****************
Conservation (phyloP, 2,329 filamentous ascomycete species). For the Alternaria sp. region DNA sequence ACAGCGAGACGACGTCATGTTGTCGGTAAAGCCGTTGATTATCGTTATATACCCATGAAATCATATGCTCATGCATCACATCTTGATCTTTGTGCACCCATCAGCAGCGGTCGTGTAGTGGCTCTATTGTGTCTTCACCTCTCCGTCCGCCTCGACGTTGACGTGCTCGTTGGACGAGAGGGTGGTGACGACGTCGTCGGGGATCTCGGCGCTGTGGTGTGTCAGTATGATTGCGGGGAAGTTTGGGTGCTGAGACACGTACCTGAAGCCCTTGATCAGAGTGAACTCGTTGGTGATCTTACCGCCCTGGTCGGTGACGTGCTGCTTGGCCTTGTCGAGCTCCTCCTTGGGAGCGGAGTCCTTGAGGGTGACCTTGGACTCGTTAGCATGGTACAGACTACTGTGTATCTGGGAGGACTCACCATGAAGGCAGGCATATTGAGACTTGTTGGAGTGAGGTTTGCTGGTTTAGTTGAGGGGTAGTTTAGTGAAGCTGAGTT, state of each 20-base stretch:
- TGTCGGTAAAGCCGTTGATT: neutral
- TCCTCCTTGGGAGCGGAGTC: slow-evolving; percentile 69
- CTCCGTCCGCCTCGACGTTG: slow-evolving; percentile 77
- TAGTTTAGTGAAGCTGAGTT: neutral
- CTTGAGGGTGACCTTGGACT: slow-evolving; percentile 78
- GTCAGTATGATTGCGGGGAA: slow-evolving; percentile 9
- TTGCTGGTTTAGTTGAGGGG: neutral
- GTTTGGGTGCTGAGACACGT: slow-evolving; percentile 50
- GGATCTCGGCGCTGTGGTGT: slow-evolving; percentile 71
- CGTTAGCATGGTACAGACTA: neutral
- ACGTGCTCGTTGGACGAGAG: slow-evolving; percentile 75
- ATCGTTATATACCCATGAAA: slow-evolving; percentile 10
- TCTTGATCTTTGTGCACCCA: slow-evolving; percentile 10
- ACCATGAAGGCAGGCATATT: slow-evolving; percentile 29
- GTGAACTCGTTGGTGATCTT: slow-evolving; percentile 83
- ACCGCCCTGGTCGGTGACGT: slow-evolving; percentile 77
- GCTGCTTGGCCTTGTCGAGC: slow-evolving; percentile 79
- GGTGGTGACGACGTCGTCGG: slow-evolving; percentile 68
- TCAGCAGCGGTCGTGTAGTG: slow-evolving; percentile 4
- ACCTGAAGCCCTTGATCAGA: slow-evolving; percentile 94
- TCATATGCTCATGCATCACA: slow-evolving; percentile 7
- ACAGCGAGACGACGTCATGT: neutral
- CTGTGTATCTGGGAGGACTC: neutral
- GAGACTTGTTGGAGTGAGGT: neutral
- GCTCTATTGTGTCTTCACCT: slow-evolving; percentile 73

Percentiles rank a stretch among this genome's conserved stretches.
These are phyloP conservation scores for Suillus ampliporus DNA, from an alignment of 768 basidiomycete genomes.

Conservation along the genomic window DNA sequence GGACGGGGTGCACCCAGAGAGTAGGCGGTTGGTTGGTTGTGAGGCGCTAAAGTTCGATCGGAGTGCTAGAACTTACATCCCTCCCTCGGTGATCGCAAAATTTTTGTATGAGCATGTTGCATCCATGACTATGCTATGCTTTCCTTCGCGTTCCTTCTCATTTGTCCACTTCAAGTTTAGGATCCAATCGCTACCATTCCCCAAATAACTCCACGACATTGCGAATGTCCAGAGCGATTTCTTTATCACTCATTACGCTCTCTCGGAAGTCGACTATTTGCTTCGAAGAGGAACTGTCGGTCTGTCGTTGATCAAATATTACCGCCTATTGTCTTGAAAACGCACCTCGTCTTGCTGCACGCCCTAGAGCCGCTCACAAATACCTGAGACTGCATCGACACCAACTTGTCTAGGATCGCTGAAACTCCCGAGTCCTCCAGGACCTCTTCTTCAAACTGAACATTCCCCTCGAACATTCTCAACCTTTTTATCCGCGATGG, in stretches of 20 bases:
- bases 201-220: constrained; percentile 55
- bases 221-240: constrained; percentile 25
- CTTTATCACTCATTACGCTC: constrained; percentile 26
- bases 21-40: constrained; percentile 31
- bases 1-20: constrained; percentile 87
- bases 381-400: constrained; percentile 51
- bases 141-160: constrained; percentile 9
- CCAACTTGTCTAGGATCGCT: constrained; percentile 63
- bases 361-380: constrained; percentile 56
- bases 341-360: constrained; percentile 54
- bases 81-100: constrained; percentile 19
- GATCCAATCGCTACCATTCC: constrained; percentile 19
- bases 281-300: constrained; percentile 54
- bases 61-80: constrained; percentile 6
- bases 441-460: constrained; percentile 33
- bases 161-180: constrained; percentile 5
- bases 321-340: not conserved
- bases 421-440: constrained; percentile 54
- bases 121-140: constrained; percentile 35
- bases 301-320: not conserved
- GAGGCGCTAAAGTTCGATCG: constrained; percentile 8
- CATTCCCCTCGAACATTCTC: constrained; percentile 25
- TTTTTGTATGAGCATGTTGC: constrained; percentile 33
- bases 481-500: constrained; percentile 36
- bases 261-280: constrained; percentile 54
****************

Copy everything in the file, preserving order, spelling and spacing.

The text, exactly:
Conservation (phyloP, 2,329 filamentous ascomycete species). For the Alternaria sp. region DNA sequence ACAGCGAGACGACGTCATGTTGTCGGTAAAGCCGTTGATTATCGTTATATACCCATGAAATCATATGCTCATGCATCACATCTTGATCTTTGTGCACCCATCAGCAGCGGTCGTGTAGTGGCTCTATTGTGTCTTCACCTCTCCGTCCGCCTCGACGTTGACGTGCTCGTTGGACGAGAGGGTGGTGACGACGTCGTCGGGGATCTCGGCGCTGTGGTGTGTCAGTATGATTGCGGGGAAGTTTGGGTGCTGAGACACGTACCTGAAGCCCTTGATCAGAGTGAACTCGTTGGTGATCTTACCGCCCTGGTCGGTGACGTGCTGCTTGGCCTTGTCGAGCTCCTCCTTGGGAGCGGAGTCCTTGAGGGTGACCTTGGACTCGTTAGCATGGTACAGACTACTGTGTATCTGGGAGGACTCACCATGAAGGCAGGCATATTGAGACTTGTTGGAGTGAGGTTTGCTGGTTTAGTTGAGGGGTAGTTTAGTGAAGCTGAGTT, state of each 20-base stretch:
- TGTCGGTAAAGCCGTTGATT: neutral
- TCCTCCTTGGGAGCGGAGTC: slow-evolving; percentile 69
- CTCCGTCCGCCTCGACGTTG: slow-evolving; percentile 77
- TAGTTTAGTGAAGCTGAGTT: neutral
- CTTGAGGGTGACCTTGGACT: slow-evolving; percentile 78
- GTCAGTATGATTGCGGGGAA: slow-evolving; percentile 9
- TTGCTGGTTTAGTTGAGGGG: neutral
- GTTTGGGTGCTGAGACACGT: slow-evolving; percentile 50
- GGATCTCGGCGCTGTGGTGT: slow-evolving; percentile 71
- CGTTAGCATGGTACAGACTA: neutral
- ACGTGCTCGTTGGACGAGAG: slow-evolving; percentile 75
- ATCGTTATATACCCATGAAA: slow-evolving; percentile 10
- TCTTGATCTTTGTGCACCCA: slow-evolving; percentile 10
- ACCATGAAGGCAGGCATATT: slow-evolving; percentile 29
- GTGAACTCGTTGGTGATCTT: slow-evolving; percentile 83
- ACCGCCCTGGTCGGTGACGT: slow-evolving; percentile 77
- GCTGCTTGGCCTTGTCGAGC: slow-evolving; percentile 79
- GGTGGTGACGACGTCGTCGG: slow-evolving; percentile 68
- TCAGCAGCGGTCGTGTAGTG: slow-evolving; percentile 4
- ACCTGAAGCCCTTGATCAGA: slow-evolving; percentile 94
- TCATATGCTCATGCATCACA: slow-evolving; percentile 7
- ACAGCGAGACGACGTCATGT: neutral
- CTGTGTATCTGGGAGGACTC: neutral
- GAGACTTGTTGGAGTGAGGT: neutral
- GCTCTATTGTGTCTTCACCT: slow-evolving; percentile 73

Percentiles rank a stretch among this genome's conserved stretches.
These are phyloP conservation scores for Suillus ampliporus DNA, from an alignment of 768 basidiomycete genomes.

Conservation along the genomic window DNA sequence GGACGGGGTGCACCCAGAGAGTAGGCGGTTGGTTGGTTGTGAGGCGCTAAAGTTCGATCGGAGTGCTAGAACTTACATCCCTCCCTCGGTGATCGCAAAATTTTTGTATGAGCATGTTGCATCCATGACTATGCTATGCTTTCCTTCGCGTTCCTTCTCATTTGTCCACTTCAAGTTTAGGATCCAATCGCTACCATTCCCCAAATAACTCCACGACATTGCGAATGTCCAGAGCGATTTCTTTATCACTCATTACGCTCTCTCGGAAGTCGACTATTTGCTTCGAAGAGGAACTGTCGGTCTGTCGTTGATCAAATATTACCGCCTATTGTCTTGAAAACGCACCTCGTCTTGCTGCACGCCCTAGAGCCGCTCACAAATACCTGAGACTGCATCGACACCAACTTGTCTAGGATCGCTGAAACTCCCGAGTCCTCCAGGACCTCTTCTTCAAACTGAACATTCCCCTCGAACATTCTCAACCTTTTTATCCGCGATGG, in stretches of 20 bases:
- bases 201-220: constrained; percentile 55
- bases 221-240: constrained; percentile 25
- CTTTATCACTCATTACGCTC: constrained; percentile 26
- bases 21-40: constrained; percentile 31
- bases 1-20: constrained; percentile 87
- bases 381-400: constrained; percentile 51
- bases 141-160: constrained; percentile 9
- CCAACTTGTCTAGGATCGCT: constrained; percentile 63
- bases 361-380: constrained; percentile 56
- bases 341-360: constrained; percentile 54
- bases 81-100: constrained; percentile 19
- GATCCAATCGCTACCATTCC: constrained; percentile 19
- bases 281-300: constrained; percentile 54
- bases 61-80: constrained; percentile 6
- bases 441-460: constrained; percentile 33
- bases 161-180: constrained; percentile 5
- bases 321-340: not conserved
- bases 421-440: constrained; percentile 54
- bases 121-140: constrained; percentile 35
- bases 301-320: not conserved
- GAGGCGCTAAAGTTCGATCG: constrained; percentile 8
- CATTCCCCTCGAACATTCTC: constrained; percentile 25
- TTTTTGTATGAGCATGTTGC: constrained; percentile 33
- bases 481-500: constrained; percentile 36
- bases 261-280: constrained; percentile 54